As pandemic persists, mental health needs rise in Garfield, Pitkin counties
EDITOR’S NOTE: The Longevity Project is an annual campaign to drive discussion about what it takes to live a long, fulfilling life in our valley. This year’s project focuses on mental health. The Aspen Times and Glenwood Springs Post Independent are partnering over the next month, and we will explore topics in mental health including resources (today), substance use (Sept. 3), suicide prevention (Sept. 10) and law enforcement (Sept. 17).
Our project culminates with events Sept. 20 in Aspen (6 p.m.) and Rifle (noon) with a panel discussion of local leaders and speaker Kevin Hines. An award-winning global speaker, best-selling author, documentary filmmaker and suicide prevention and mental health advocate, Hines has reached millions with his story of an unlikely survival. Two years after he was diagnosed with bipolar disorder, he attempted to take his life by jumping from the Golden Gate Bridge. Since the Golden Gate Bridge opened in 1937, thousands of people have tried to kill themselves by leaping. Only 34 have lived and he is one of them. For more information or to register for the local events, go to PostIndependent.com/longevity.
“Frustration” is a word Gabe Cohen uses often when talking about the minefield of bureaucratic obstacles people must navigate in seeking help.
A lack of insurance is one pitfall, but it’s also the seemingly innocuous occurrences that lead to exasperation, saying “screw it” and walking out the door. Take it from Cohen, an ex-convict in recovery from addiction who is now executive director for Discovery Cafe in Rifle.
“You go to some of these mental health clinics, and the first person you meet behind the counter isn’t a therapist,” Cohen said, “and if they’re busy and you get the cold shoulder, or they’re just not sympathetic in that moment and they hand you a clipboard and a stack of paperwork to fill out, some people shut down right there.”
Say someone fresh out of a correctional facility doesn’t have a job, doesn’t have health insurance and is required by the terms of probation or parole to complete drug treatment classes. Individuals like these are typically placed on Medicaid, a bare-bones safety net that still requires someone to jump through hoops to accomplish their mission.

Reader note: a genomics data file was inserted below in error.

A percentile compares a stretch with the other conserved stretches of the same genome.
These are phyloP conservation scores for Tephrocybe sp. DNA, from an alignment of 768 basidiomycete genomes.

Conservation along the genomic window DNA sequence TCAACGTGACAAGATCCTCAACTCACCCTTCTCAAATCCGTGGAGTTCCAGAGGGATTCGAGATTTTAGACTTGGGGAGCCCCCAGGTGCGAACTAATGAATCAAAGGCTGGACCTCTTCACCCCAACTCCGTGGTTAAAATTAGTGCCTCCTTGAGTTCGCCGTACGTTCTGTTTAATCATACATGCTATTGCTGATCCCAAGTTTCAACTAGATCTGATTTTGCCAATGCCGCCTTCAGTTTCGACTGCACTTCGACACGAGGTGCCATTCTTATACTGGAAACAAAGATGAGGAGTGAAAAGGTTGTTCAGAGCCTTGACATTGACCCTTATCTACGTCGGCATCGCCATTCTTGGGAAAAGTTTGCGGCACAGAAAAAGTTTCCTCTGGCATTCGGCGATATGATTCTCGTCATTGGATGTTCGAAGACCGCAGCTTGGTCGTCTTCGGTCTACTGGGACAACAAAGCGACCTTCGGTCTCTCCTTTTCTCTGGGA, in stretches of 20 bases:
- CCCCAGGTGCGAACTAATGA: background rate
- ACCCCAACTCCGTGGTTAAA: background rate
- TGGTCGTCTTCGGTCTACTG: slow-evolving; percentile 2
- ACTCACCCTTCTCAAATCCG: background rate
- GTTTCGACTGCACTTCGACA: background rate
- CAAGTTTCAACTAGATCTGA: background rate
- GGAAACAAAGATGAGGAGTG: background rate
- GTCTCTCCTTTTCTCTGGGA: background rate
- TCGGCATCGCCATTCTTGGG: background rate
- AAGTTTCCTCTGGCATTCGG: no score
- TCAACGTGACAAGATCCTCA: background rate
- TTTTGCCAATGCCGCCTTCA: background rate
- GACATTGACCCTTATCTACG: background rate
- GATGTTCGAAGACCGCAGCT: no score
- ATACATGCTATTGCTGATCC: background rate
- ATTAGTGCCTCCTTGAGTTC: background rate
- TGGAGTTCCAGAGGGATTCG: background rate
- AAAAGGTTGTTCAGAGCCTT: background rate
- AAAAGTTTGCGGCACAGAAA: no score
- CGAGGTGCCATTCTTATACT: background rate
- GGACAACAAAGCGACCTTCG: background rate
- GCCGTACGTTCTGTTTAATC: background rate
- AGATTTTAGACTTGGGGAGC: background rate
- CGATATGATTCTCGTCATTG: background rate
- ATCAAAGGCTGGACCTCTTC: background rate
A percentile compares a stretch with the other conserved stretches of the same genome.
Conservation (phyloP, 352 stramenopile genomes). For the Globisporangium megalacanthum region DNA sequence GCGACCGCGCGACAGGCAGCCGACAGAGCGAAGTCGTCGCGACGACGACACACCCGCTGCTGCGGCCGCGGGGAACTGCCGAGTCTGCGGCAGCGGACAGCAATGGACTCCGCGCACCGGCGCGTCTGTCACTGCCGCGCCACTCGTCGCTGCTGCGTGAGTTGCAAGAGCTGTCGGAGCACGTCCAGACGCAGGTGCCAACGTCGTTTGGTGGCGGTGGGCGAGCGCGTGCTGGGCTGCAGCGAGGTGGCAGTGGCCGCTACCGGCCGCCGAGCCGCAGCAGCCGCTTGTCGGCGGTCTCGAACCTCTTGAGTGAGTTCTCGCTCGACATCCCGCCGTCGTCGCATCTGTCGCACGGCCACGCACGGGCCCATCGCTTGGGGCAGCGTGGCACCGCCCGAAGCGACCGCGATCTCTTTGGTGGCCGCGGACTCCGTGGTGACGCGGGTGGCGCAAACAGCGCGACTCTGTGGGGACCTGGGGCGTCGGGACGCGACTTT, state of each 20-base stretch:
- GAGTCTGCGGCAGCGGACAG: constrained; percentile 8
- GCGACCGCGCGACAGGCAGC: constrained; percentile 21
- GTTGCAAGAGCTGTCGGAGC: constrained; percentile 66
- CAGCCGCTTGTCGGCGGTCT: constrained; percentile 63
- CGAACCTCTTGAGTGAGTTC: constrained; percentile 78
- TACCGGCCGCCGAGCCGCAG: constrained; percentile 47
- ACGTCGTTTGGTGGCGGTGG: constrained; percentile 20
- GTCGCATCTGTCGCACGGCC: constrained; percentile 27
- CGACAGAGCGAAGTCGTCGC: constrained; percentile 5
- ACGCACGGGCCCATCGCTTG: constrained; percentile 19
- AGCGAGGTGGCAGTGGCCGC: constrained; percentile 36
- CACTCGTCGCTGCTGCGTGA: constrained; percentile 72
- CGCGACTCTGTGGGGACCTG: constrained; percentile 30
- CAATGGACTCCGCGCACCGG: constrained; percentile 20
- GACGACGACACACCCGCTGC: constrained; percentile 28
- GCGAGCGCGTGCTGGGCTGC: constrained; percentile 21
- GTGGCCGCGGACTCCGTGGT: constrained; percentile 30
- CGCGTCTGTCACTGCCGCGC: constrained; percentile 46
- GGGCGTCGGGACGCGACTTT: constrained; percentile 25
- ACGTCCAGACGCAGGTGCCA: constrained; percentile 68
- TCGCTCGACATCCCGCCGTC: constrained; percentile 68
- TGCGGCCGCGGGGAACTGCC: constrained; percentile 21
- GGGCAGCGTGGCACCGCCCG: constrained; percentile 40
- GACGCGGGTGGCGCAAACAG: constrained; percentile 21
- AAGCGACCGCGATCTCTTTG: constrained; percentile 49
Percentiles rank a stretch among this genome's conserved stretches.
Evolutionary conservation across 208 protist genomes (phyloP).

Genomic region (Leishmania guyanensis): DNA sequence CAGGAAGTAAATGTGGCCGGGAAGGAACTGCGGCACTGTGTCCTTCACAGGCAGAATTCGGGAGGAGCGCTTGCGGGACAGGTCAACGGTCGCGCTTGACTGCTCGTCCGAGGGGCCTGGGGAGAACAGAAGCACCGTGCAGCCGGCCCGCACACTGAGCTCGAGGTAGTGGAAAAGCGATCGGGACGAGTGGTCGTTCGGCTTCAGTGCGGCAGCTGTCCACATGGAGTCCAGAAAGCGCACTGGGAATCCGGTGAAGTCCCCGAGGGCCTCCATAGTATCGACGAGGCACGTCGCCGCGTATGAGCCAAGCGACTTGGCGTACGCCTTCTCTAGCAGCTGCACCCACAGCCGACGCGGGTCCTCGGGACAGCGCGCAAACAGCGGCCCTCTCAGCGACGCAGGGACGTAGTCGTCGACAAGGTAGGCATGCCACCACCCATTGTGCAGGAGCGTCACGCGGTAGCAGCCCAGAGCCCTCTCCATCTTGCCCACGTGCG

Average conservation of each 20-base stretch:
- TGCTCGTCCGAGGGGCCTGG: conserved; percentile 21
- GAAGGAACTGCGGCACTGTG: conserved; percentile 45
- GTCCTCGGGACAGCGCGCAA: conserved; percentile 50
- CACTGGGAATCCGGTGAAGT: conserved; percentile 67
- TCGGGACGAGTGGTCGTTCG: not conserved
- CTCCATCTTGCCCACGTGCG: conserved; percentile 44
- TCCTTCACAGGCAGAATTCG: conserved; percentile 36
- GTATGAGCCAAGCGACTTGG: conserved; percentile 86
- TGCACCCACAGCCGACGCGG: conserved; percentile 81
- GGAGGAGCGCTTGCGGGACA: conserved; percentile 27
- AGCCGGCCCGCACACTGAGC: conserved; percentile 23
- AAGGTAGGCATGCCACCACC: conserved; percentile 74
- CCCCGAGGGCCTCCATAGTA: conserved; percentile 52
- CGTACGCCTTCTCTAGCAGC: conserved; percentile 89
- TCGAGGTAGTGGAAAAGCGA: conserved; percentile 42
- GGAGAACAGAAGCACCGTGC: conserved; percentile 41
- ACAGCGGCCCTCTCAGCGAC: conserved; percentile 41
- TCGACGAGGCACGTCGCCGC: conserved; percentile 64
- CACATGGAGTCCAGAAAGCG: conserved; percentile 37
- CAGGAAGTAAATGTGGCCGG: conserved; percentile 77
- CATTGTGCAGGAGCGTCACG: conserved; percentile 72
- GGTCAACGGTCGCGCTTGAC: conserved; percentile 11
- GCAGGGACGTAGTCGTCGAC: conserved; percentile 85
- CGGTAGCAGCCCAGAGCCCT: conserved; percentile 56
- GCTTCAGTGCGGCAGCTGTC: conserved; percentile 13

“Before we can bill Medicaid, we have to send them to a therapist to get an assessment, which takes like an hour for the therapists to recommend that they have the drug treatment class, which is ordered by parole,” Cohen said.
Then they have to fill out an intake packet.
“So these are two barriers before they’re even supposed to get into the class,” Cohen said. “I would say I lost about half the people just through that process.”
- See also: Longevity resources: Reaching the Latino community — and vice versa
The Discovery Cafe offers a holistic approach to helping homeless, addicted and disenfranchised individuals in Garfield County. The program hosts events on the Colorado Mountain College Rifle campus and welcomes those in need of mental health and substance abuse services as well as basic necessities, like obtaining your social security or identification card after being released from prison.
No money or insurance are needed.
“We offer nonclinical, peer-to-peer support,” Cohen said. “If they need more than what we can offer, and they do need clinical services, you can certainly make those referrals to like a Mind Springs or a Mountain Family (Health Centers) — all the different support groups in the valley, whatever it may be.”
Of course, mental health organizations throughout the valleys do accept clients either devoid of insurance or on Medicaid. Cohen said there are times when it takes a client weeks to get an appointment because the workload is too backed up.
Discovery Cafe helps people connect with resources faster. The nonprofit’s staff — including a Spanish-speaking specialist — are experienced in trauma firsthand.
“I have a Spanish-speaking person on staff purposely, because I know the void is there, and it’s one of the biggest challenges,” Cohen said. “I went and spoke in front of Garfield County commissioners a couple weeks ago, asking for funds specifically to reach the Spanish-speaking community.”
Discovery Cafe helps people maintain a weekly regimen. Amid a CMC classroom filled with boxes of pizza and snacks and pamphlets highlighting programs like Alcoholics Anonymous, groups usually meet for Bible study, recovery classes and more. There are also opportunities to do yoga and exercise in the campus gymnasium.